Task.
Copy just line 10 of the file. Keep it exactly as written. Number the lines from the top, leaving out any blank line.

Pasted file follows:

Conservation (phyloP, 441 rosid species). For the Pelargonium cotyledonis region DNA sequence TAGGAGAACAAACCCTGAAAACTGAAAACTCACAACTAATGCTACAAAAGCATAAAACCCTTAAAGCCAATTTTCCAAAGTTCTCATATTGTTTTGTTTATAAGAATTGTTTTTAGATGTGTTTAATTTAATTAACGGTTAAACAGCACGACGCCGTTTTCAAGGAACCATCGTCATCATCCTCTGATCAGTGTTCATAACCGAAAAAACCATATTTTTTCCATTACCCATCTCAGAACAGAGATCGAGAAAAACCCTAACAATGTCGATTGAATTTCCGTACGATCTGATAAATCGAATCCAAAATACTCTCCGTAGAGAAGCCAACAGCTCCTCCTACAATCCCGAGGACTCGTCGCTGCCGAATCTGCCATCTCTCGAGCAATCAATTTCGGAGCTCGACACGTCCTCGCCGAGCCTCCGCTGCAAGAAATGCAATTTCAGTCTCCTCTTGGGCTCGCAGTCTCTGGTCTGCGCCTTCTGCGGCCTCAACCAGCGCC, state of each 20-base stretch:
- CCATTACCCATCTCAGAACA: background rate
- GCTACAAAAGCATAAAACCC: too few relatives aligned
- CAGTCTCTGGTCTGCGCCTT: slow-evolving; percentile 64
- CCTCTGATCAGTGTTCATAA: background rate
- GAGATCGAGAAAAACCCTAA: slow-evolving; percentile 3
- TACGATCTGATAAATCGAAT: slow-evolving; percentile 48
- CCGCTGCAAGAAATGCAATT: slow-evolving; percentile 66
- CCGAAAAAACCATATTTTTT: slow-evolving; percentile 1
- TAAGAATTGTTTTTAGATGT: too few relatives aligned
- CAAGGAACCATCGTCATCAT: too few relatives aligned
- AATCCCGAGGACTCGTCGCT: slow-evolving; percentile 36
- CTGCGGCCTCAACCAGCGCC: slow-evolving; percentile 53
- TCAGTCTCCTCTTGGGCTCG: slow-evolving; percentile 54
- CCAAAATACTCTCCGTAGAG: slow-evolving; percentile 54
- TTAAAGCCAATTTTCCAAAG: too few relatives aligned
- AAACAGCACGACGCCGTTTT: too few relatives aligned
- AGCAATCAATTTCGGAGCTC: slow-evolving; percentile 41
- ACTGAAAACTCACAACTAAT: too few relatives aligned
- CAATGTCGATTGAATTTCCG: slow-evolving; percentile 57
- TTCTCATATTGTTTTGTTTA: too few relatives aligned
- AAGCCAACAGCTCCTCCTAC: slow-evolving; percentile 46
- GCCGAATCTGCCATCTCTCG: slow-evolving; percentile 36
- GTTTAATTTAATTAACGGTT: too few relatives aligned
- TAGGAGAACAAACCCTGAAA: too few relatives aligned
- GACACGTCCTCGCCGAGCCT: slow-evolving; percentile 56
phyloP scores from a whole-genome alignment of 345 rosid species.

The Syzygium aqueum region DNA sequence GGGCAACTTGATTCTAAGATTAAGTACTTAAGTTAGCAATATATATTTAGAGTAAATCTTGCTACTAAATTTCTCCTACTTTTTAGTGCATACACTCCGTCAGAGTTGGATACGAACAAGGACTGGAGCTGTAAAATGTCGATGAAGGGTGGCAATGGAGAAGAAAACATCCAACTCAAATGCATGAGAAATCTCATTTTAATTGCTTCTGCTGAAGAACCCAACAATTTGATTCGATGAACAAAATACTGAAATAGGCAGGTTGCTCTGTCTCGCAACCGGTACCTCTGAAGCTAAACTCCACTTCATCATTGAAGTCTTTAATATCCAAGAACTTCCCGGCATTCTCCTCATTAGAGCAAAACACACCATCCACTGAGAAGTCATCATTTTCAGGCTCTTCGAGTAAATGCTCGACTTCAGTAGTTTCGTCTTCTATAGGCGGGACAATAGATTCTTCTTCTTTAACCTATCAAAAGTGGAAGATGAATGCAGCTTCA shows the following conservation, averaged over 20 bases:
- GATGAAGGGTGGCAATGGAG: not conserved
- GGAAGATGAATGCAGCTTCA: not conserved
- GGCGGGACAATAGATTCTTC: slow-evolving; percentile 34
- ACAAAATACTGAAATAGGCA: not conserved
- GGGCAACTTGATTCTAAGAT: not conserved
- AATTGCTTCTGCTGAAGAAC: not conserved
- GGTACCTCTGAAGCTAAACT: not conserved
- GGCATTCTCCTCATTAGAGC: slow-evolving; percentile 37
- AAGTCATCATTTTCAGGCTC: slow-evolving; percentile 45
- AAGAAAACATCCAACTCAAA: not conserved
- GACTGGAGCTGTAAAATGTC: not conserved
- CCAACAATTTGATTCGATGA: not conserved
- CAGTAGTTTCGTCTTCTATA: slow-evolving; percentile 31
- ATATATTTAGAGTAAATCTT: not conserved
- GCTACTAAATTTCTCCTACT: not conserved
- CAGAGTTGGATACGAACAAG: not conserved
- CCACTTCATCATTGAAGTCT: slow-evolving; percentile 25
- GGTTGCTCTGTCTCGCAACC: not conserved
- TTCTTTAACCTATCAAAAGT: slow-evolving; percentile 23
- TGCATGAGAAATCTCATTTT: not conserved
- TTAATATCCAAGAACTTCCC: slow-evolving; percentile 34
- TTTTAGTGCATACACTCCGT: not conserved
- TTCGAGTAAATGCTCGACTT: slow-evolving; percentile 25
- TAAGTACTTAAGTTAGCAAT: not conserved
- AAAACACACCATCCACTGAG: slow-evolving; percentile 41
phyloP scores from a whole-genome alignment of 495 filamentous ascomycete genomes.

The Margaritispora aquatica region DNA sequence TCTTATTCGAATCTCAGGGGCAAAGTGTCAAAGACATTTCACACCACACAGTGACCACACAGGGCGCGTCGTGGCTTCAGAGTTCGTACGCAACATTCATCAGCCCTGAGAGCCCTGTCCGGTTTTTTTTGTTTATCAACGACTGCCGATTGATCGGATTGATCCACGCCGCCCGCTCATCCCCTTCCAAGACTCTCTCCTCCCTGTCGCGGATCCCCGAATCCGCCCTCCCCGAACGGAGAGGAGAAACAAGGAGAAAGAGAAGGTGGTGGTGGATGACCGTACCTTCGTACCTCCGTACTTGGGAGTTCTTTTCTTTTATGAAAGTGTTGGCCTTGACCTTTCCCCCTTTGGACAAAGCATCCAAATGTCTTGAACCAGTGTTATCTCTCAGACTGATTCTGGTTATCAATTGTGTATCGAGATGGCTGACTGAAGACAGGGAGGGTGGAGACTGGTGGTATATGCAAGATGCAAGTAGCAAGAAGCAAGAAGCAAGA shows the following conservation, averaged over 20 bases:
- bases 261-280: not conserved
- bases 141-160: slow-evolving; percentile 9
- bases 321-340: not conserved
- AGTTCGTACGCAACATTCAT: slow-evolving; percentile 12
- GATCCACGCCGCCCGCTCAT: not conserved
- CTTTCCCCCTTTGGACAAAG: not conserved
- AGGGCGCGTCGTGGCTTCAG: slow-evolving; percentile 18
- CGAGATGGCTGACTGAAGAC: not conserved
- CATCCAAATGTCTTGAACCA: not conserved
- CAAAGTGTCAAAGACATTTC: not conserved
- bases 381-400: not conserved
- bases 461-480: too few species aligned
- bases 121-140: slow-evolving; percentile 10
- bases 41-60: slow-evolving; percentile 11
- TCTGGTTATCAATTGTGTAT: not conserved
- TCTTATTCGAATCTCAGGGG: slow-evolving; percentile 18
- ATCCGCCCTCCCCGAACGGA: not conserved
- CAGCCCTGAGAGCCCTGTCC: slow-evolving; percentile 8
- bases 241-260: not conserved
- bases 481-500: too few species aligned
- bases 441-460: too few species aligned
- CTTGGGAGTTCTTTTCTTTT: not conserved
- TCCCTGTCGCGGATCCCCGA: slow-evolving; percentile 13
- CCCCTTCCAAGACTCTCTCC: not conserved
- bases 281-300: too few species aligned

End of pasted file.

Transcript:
- TAAGAATTGTTTTTAGATGT: too few relatives aligned